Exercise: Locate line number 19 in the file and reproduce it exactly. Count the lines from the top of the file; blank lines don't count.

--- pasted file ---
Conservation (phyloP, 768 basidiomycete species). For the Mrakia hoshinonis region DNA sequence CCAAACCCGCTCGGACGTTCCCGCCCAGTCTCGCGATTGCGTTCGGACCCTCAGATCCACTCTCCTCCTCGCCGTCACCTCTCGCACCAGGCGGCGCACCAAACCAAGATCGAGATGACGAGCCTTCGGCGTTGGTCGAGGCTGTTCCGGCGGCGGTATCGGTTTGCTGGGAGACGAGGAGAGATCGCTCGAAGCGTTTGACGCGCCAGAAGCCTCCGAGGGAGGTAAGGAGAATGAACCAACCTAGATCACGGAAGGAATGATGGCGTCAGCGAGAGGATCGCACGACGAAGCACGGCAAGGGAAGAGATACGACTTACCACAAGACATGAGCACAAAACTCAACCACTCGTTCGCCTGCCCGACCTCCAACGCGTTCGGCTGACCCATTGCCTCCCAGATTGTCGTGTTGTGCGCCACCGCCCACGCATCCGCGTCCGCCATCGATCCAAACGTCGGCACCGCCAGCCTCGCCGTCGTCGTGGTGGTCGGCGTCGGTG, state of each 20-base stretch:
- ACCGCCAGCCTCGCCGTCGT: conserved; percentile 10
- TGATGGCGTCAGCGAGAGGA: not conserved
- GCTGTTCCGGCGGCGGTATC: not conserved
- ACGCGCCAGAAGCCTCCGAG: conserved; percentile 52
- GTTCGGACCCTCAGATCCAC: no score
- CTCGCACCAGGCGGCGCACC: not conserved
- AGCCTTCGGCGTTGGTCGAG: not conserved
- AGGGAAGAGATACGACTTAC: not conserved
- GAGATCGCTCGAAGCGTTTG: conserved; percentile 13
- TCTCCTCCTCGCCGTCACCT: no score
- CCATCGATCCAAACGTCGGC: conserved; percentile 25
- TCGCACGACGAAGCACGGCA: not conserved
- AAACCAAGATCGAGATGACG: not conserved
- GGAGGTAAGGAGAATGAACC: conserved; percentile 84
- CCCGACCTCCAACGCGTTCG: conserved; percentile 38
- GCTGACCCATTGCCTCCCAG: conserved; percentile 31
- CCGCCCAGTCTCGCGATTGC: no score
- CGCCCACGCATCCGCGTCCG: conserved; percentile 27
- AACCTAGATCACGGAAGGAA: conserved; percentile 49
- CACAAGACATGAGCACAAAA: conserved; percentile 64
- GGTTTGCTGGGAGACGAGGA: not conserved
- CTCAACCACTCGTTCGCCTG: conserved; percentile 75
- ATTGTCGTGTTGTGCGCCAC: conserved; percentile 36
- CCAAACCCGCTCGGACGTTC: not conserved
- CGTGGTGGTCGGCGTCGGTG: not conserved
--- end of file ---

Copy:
- CGCCCACGCATCCGCGTCCG: conserved; percentile 27